82 · Survey Results: Survey Questions and Responses
Libraries, we have found that a successful reuse of what was previously a traditional collection or instruction space has
led to a more energized use of the core collection as well as a more congenial space for research development.
As collections continue to move off-site and online, the library’s physical spaces must be re-imagined as flexible,
collaborative, learning environments that measurably contribute to student success and faculty productivity.
Basically, the role is to meet the 21st century learning needs of students, to be flexible, adaptable, with appropriate
technology and/or connectivity. Providing active learning classroom environments, with fluid spaces, flowing out of
formal learning spaces and into small group collaboration spaces and individual study spaces.
Collaboration using technology that is not widely available elsewhere
Enabling students to learn about emerging technologies and to learn from each other. Providing graduate students with
both collaborative and quieter contemplative space for their intensive study and research. Providing a nexus for faculty
members in many disciplines to gather and interact.
I believe it will continue to develop as the center of interdisciplinary collaboration and as a community space. I believe
those spaces we refer to as the “commons” spaces will be less about separating groups such as faculty, graduate
students, and undergraduates and more about providing functional separation so that you can have both quiet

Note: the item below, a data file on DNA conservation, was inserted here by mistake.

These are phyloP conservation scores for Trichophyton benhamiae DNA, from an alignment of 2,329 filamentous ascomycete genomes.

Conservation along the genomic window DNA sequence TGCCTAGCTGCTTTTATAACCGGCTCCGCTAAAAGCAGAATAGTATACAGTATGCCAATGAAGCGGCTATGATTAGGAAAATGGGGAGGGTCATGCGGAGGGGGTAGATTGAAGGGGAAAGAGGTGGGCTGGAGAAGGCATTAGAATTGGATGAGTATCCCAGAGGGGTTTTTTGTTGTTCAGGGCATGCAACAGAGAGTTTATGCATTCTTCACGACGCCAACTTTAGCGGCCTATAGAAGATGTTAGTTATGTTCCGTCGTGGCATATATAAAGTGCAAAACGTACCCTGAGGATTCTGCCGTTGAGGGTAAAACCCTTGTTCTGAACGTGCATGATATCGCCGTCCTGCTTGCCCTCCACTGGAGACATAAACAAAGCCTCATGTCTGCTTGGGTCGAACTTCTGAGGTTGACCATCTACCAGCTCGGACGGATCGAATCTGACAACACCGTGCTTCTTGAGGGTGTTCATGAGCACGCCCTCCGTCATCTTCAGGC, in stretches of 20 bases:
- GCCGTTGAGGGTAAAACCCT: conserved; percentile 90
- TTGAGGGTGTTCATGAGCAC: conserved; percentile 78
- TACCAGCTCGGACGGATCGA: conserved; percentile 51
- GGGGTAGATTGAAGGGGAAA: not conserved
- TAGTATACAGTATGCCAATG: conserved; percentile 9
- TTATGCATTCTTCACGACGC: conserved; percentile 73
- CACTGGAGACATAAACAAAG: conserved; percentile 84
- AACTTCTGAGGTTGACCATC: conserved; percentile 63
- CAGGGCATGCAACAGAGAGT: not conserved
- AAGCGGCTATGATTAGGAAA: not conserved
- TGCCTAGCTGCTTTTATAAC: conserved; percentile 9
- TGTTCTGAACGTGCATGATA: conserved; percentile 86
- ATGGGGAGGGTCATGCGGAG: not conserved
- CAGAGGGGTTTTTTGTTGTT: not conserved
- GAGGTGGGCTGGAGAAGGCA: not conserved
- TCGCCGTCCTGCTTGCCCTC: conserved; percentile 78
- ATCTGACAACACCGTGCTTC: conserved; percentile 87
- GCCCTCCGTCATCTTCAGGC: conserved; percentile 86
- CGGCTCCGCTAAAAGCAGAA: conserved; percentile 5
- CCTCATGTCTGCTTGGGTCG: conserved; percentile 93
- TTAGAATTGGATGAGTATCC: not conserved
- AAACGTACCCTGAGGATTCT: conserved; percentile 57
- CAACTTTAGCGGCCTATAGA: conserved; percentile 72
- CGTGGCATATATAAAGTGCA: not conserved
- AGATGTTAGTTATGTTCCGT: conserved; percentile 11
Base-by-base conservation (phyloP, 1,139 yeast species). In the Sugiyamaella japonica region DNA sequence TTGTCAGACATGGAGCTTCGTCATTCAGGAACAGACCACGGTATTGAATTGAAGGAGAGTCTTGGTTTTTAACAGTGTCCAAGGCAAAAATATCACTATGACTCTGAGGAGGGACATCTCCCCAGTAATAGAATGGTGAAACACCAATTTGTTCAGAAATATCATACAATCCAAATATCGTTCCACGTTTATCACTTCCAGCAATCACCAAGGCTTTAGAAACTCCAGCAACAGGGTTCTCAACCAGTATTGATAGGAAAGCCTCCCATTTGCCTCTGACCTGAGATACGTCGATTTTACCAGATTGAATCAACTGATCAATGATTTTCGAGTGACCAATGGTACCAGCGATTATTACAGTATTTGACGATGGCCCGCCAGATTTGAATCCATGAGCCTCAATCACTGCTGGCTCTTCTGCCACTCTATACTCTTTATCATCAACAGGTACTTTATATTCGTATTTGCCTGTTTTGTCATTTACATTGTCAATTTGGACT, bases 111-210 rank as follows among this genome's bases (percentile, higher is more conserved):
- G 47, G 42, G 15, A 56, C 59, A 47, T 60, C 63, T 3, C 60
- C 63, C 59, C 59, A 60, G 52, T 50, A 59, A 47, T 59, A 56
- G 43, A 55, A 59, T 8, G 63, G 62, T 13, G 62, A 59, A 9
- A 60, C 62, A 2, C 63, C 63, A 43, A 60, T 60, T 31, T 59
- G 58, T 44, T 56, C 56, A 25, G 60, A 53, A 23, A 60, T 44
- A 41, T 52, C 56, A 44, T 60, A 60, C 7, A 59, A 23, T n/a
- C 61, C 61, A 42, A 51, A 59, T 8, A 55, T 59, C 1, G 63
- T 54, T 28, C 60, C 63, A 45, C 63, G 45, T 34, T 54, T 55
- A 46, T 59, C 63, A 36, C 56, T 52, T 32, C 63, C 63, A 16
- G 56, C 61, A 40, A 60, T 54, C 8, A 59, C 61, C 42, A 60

contemplative space and communal spaces as part of learning space.
Ideally, I would like the spaces to more seamlessly become part of the student experience as part of the curriculum, as
well as co- and extra-curricularly.
Laboratories for student work and crossroads for intellectual engagement
Learning spaces in research libraries will continue to evolve to support changes in pedagogy, student work habits,
availability of resources, including specific technological advances that change access or capacity.
Libraries have always changed to meet the needs of their users and to serve their institution’s mission, but the
importance of next-gen learning spaces in the future of research libraries will increase. One of the driving factors for this
is due to technological advances in how information can be accessed. This has led to new opportunities for libraries to
serve their constituents.
Libraries need to be more involved in the development of research assignments. We need to provide access to learning
objects that can be repurposed as needed. We need learning spaces where faculty can work with librarians and
education development experts to improve instructional effectiveness and promote the integration of information
literacy into departmental curricula on topics such as pedagogy assignment design, student centered instruction,
learning theory, learning styles, student learning assessment, and technical training. Examples would include a learning
commons that allows for the life cycle of paper writing, rooms where an intersection of faculty, librarians, and learning
specialists is encouraged. We hope to develop a visualization lab and support for multimedia labs when it ties into
library holdings (of every format). Learning happens on multiple platforms 24/7, we need to ensure the library is there—
and this includes developing better, more intuitive online resources. Currently, most webpages and tutorials are kludgy
and unsophisticated. We need to partner with our teaching colleagues and develop content for flipped, online, face-to-
face learning. Space is well beyond physical in the future.
Libraries need to be responsive to the changing needs of our students/users. A key element in the design of our
Knowledge Commons was non-weight bearing walls and raised floors. This will allow us to reconfigure the space in 5 to
10 years in response to the needs at that time.
Longer term develop active learning spaces in which any university member can create multi-media content singly
or collaboratively.
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